A spokesperson for UW-Madison, Meredith McGlone, said its process adheres to federal Department of Education requirements, which specify that pending criminal cases do not excuse universities from “prompt and equitable” resolutions of sexual assault complaints.

“It is standard practice at UW and at many universities across the country to handle student misconduct allegations independent of the criminal justice process,” McGlone said.

The lawsuit seeks unspecified damages for emotional and psychological harm and past and future economic losses, claiming Cephus is a likely high NFL draft pick.

Cephus, 20, of Macon, Ga., was charged Aug. 20 with one count of second-degree sexual assault of an intoxicated victim and one count of third-degree sexual assault. He pleaded not guilty to both counts Thursday at his arraignment, where a judge set deadlines for motions in the case. 

Cephus has said he is innocent and his attorneys have promised a vigorous defense. Pretrial motions suggest the defense believes extensive surveillance video and cellphone information will show the alleged victims were not intoxicated and that their sexual activity with Cephus was consensual. 

According to the criminal complaint, two women told police they had been at Cephus apartment April 22. One had gone to a hospital emergency room where police first had contact with her. She said shed been sexually assaulted.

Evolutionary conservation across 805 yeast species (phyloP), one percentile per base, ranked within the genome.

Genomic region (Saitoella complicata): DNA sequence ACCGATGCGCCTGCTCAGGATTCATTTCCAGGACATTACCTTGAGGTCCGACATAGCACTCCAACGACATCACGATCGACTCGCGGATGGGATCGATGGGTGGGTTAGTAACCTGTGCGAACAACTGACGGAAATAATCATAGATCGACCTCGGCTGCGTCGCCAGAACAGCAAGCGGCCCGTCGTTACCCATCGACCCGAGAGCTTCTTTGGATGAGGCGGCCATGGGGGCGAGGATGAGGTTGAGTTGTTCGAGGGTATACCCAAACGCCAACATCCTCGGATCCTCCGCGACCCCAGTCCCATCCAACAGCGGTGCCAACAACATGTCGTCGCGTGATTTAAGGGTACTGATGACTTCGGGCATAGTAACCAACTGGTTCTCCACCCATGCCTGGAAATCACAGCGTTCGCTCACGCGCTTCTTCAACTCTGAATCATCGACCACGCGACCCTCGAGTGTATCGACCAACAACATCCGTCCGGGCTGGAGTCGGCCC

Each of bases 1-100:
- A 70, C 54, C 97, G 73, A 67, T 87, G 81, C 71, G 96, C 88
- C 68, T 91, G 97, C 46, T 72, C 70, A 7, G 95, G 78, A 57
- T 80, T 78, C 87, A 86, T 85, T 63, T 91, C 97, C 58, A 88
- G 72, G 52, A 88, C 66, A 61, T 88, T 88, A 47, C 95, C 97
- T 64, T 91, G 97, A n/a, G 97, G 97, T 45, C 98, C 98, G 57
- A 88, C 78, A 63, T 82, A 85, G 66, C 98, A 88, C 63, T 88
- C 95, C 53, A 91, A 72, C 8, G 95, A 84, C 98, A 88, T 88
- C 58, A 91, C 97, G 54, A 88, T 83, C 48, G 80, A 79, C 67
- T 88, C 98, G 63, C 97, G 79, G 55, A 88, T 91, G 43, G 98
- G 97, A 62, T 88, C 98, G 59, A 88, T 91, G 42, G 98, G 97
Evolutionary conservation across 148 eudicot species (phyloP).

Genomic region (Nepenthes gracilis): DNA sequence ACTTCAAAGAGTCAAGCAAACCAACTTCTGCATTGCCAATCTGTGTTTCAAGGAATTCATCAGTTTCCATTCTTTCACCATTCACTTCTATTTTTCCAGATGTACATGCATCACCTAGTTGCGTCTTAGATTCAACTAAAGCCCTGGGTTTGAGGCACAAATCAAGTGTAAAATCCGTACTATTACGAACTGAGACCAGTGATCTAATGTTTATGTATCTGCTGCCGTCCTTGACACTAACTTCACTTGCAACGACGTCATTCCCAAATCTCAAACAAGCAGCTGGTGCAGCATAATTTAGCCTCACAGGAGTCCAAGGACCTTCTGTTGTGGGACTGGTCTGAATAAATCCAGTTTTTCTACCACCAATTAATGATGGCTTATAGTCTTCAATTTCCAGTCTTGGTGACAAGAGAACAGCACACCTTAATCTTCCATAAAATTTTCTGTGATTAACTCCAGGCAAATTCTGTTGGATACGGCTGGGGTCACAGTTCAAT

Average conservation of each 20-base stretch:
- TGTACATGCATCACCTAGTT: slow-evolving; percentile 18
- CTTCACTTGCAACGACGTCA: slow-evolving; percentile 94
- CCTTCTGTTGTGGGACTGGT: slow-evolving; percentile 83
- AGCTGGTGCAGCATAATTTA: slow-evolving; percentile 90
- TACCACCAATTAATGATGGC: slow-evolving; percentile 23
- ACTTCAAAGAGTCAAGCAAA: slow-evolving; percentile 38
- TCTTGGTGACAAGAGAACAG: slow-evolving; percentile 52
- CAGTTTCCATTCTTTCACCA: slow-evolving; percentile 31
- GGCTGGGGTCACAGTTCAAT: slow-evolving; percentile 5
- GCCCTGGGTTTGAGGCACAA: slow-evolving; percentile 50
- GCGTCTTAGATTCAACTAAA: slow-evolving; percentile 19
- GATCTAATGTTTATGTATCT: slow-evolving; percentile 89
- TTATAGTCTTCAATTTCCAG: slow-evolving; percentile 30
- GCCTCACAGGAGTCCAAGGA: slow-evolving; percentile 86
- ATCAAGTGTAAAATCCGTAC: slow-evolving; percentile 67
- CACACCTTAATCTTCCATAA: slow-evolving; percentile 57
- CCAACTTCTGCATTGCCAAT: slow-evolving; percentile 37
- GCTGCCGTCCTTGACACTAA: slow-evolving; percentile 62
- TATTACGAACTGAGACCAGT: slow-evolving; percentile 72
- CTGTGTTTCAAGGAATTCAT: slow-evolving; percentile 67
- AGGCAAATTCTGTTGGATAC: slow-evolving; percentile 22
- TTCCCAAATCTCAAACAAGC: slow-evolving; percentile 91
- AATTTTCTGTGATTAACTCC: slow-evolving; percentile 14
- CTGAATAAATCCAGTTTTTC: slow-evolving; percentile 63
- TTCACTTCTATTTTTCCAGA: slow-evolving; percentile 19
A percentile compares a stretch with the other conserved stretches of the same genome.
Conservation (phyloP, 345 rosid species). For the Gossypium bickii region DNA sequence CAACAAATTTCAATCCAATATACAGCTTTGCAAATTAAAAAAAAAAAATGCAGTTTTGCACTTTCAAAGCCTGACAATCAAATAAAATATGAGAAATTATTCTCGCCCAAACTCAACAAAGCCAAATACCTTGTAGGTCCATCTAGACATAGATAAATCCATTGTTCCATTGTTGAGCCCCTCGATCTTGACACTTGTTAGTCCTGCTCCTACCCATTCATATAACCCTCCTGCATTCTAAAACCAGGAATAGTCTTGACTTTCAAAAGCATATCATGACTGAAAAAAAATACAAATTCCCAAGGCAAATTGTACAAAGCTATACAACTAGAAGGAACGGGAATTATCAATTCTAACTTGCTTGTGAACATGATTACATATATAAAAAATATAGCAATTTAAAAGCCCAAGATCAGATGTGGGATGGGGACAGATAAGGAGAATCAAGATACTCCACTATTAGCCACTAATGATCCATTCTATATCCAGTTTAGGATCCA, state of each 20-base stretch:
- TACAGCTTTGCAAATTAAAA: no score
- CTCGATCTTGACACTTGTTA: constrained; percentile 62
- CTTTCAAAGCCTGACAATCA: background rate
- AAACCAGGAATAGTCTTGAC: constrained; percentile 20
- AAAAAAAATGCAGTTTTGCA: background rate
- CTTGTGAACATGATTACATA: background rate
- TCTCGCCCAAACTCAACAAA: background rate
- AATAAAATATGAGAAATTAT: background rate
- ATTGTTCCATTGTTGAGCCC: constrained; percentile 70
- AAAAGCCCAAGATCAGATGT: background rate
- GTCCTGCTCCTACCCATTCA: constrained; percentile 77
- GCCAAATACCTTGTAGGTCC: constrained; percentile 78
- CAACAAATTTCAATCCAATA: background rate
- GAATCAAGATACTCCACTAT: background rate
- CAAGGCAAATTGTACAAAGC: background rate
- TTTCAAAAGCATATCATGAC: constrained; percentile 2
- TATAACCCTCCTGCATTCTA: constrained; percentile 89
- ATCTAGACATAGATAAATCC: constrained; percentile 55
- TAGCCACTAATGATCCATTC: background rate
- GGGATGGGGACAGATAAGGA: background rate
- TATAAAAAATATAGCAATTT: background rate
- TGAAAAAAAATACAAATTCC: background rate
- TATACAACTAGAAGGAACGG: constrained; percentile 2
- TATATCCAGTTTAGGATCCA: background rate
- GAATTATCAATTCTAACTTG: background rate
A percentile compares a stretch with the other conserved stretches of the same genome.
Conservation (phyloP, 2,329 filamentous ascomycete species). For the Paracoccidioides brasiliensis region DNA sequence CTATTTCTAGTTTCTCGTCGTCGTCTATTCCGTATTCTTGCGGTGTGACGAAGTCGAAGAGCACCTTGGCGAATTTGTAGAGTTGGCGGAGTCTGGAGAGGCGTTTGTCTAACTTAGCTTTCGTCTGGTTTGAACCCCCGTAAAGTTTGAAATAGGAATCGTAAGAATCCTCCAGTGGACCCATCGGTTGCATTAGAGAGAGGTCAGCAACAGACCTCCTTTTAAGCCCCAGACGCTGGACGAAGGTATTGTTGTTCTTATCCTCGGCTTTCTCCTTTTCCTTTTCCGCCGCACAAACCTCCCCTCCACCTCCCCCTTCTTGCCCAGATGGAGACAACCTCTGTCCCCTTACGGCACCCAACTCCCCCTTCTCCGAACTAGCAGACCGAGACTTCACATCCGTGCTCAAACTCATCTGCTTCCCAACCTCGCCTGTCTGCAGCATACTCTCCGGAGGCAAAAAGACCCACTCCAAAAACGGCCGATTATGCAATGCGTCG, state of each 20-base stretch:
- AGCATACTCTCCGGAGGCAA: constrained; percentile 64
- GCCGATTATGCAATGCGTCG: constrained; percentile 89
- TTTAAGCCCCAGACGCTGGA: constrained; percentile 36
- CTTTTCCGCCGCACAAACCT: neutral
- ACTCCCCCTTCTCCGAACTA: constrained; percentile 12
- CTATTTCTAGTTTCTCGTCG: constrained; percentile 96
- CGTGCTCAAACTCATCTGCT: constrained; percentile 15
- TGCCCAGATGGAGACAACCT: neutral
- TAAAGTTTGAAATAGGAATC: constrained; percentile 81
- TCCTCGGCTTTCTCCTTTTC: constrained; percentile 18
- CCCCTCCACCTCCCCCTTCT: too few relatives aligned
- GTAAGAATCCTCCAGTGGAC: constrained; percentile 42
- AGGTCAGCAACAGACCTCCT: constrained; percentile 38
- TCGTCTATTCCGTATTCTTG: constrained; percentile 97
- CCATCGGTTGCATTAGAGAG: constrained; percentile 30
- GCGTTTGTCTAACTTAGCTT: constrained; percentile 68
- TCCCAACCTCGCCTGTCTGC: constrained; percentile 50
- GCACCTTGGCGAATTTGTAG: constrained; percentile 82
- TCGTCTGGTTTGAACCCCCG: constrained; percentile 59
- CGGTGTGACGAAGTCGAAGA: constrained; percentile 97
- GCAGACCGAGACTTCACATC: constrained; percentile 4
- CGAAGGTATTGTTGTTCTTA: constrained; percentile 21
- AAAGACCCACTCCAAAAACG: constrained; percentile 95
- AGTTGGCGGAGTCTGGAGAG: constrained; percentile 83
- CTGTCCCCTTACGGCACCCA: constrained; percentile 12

Police then contacted Cephus, who was cooperative and learned the identity of a second woman who had been at the apartment. She then told police she also had been assaulted.

UW wide receiver Danny Davis,  Cephus roommate, also was present at the time and took photos of one of the women. She later told Cephus how to delete the photos, according to the complaint.

The federal lawsuit details Cephus defense attorneys continued correspondence with Lauren Hasslebacher, UW-Madisons Title IX coordinator, in which he urges her to get exculpatory evidence from Madison police, and that Cephus would participate in the disciplinary investigation if he could.